Gracos Gracos - 1 year ago 71
C++ Question

all_of function to check condition in all elements of part of an array

The following code checks if all elements in the declared array are odd numbers.

#include "stdafx.h"
#include <iostream> // std::cout
#include <algorithm> // std::all_of
#include <array> // std::array

int main () {
std::array<int,8> foo = {3,5,7,11,13,17,19,23};

if ( std::all_of(foo.begin(), foo.end(), [](int i){return i%2;}) )
std::cout << "All the elements are odd numbers.\n";

return 0;

(taken from

I would like to check if all elements in the declared array starting from foo[2] are odd numbers.

does not work. Tried many other things to make this work, all very basic (very basic C++ user here), without success. I do not want to resize the array for achieving this.

Ultimately what I'm looking for is having a loop where a condition is checked for on every element of part of an array, just as the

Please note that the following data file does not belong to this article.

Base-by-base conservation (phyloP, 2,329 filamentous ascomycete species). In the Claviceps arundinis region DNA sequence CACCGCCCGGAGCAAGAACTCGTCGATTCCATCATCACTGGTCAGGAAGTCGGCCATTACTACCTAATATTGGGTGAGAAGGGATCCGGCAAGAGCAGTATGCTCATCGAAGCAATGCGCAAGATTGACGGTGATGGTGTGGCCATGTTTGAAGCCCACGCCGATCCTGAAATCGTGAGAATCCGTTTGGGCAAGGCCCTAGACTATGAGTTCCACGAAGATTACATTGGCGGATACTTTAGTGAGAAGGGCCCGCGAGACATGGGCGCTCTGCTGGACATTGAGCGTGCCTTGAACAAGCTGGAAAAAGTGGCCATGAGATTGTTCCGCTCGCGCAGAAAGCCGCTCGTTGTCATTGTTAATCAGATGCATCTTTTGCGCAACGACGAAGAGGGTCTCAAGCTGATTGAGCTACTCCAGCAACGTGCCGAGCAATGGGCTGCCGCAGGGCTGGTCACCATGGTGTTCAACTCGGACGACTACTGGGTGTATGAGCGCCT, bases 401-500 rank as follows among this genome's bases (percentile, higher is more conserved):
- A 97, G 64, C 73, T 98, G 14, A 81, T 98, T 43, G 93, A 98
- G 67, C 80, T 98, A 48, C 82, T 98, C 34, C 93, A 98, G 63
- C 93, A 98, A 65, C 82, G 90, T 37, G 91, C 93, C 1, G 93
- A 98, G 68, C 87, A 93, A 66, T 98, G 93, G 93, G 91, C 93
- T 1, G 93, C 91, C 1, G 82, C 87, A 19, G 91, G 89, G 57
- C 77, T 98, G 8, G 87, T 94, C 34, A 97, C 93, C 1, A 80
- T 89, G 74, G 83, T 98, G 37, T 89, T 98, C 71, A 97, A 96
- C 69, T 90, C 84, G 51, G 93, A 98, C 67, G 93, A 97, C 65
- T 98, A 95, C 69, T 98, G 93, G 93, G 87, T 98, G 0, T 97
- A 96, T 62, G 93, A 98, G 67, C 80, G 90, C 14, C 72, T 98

loop checks for a condition on any element of part of an array. This is relatively easy to achieve in R, and I'm hoping it may be equally easy to achieve in C++. Thank you.

Answer Source

You can't use an iterator and an element here, they don't represent a range. In a more general sense, even attempting to use a pointer to an element and an iterator would not be well defined for all implementations of any given container either.

You should use std::next(it.begin(), 2) to increment to the begin() iterator to the foo[2] element and then you can iterate over the range with the two iterators.

std::all_of(std::next(foo.begin(), 2), foo.end(),
  [](int i){/*...*/})

std::next() is more general and caters for iterators other than just random access iterators; but will still be performant for the type of iterator passed to it.

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